It’s beginning to feel a lot like Christmas

Alex Hurt, wellness blogger and fellow spa professional, writes again for our blog series ‘Go Mental’. Alex’s journey has given her first-hand experience in mental health awareness from an early age and working in wellness has allowed her to acknowledge and provide a voice of reason when people need it most.

It’s beginning to look a lot like Christmas.

We lived through the mini lockdown#2 and now, no matter what tier you’re in, we are looking towards Christmas.

The festive season promises hope, peace and joy; sadly the picture on the Christmas card, for some, is anything but. Let’s face it, Christmas is a ‘time of year’, it’s not just a few days wrapped nicely with a bow. It’s about the festivities, the togetherness, the ‘feeling’ conjured up by advertisements and events aimed at getting us in the festive mindset.

Do you buy into that ‘festive feeling’? Does it just arrive naturally as the year begins to get colder and the nights lengthen? Or is it the markets, the music and the
merrymaking that conjure it up for you?

Personally, I find the festive spirit either exists in people or it doesn’t. Those who perhaps don’t have a happy schedule of festivities planned, perhaps because they are working, they’re not able to be with loved ones, or they’re simply not signed up to the whole retail fuelled hallmark occasion are deemed negative. Really? Who decided that then?

The standard Christmas traditions seem to be wearing a little thin. The true meaning of Christmas seems almost forgotten and has been replaced by a ridiculous number of gifts, calendars filled with chocolate and a ‘to do list’ as long as the line at the supermarket in lockdown #1!

2020 has given us a new vision, (pardon the pun)! An opportunity to view the world differently, to work differently and to live within your means in a simplified life. We now have virtual marketplaces, local festive markets that you can order from online, supporting local businesses, seeing the face behind the brand and investing in people’s story. It’s all become rather personal again and isn’t that a gift of hope in itself?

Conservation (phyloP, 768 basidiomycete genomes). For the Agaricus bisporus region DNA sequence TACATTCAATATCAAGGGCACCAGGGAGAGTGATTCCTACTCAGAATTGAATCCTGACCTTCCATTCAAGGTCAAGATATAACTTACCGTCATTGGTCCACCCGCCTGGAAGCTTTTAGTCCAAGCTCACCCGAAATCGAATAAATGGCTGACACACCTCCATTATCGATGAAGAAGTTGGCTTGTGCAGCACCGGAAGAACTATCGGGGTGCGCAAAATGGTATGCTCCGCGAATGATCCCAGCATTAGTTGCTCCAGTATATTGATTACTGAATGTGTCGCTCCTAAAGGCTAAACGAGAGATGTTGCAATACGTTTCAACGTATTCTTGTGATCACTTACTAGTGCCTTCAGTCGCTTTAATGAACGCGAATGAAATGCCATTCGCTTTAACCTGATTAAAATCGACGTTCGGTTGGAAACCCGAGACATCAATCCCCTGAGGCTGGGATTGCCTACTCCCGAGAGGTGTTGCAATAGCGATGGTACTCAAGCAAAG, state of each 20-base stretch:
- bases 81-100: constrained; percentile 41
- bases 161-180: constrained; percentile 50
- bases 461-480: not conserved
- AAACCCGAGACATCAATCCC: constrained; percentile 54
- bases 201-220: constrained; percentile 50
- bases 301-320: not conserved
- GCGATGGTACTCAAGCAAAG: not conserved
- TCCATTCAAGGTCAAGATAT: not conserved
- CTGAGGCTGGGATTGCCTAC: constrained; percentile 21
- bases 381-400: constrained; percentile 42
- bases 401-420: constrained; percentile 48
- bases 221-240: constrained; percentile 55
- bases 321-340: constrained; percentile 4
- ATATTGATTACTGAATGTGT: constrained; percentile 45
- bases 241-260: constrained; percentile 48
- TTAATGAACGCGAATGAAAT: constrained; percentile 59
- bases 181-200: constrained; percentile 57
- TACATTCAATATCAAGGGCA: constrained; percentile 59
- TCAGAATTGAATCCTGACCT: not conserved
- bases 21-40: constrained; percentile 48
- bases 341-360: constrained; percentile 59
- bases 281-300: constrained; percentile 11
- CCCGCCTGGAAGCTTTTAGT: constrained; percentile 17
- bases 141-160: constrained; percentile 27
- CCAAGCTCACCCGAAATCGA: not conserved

Family, friends, money, gifts, decorations, time, and then there are the loved ones that are no longer with us. There’s a lot of pressure at this time of year and for many this year hasn’t been kind. We may have lost people we love; we may have lost our income, lost hope, or our health. Lockdown opened up a myriad of emotions for us, some thrived and others were left lonely and lost.

This morning I lay in bed looking at the twinkly fairly lights wound around my ceiling beams, I listened to the purr of my cat, and the clipperty-clop of the horses going past my house, all cosy and comfortable in my bed, and I thought wow… money just can’t buy this feeling. Yesterday I put on the Christmas music and whipped out my decorations. I put my tree in the window, left the tree lights on and went out. When I returned, it looked like Christmas. Why? Because I made it that way.

I had to feel that urge, and to be frank I wasn’t even sure that the Christmas feeling would arrive this year. However, it arrived earlier this week when my neighbour sent me a rather beautiful card. Having had an early Christmas family get together last month and some pretty amazing homemade sausage rolls, I decided in the spirit of giving I’d bake my own sausage rolls, get some festive food boxes and gift them to my wonderful neighbours. My festive feeling began with giving.

With the additional time I had this year, I have found the inspiration to invest in the things that make me happy. I’d always wanted to be a person that bakes, and then gifts their creations, but I’d never before found the time. This year I found that time and learnt that this truly fills my cup.

Looking towards Christmas doesn’t mean ‘looking forward to It’. If you’ve experienced loss, sadness or pain this year the festivities may be a reminder of what you don’t have rather than what you do. If you’re experiencing depression or anxiety, the rush of this time of year may be just too much for you. That’s ok, you shouldn’t feel pressured to put on a show, and there is no shame in not celebrating.

When things get too much, there are steps you can take to help ease your racing mind or slide you back into life’s rhythms. It begins with acknowledging how you’re feeling, recognising the pattern and talking to others who experience the same feelings. Discovering that someone feels the same way as you do can be therapeutic in itself, but remember that it can be destructive if it’s a one way conversation, so be wary of always being the ‘listener’ in that conversation and never the sharer.

You can find the magic of the season in helping others, whether that be helping the less fortunate, or inviting someone for a walk and a hot chocolate who hasn’t been out for some time, it could be a regular phone call to check in, a video message, a homemade card or gift. When you’re feeling like a hamster in a wheel, it’s important to somehow take yourself off that wheel. Although we may not naturally be selfish, anxiety and depression makes us focus inwards. Focusing outwards, getting up, showing up and getting out of our own heads for a while can give us the space and perspective, we need so that we can feel better.

So find your own festive feeling, whatever that looks like. It’s so important to remember that we are still here, and to recognise the significance of that. We made it. Many didn’t this year and for that we surely have to be thankful. Make your own world sparkle, and that just takes a little time to stand still and watch, listen……..then feel.

Alex Hurt, Mindfulness, Well-being, Blogs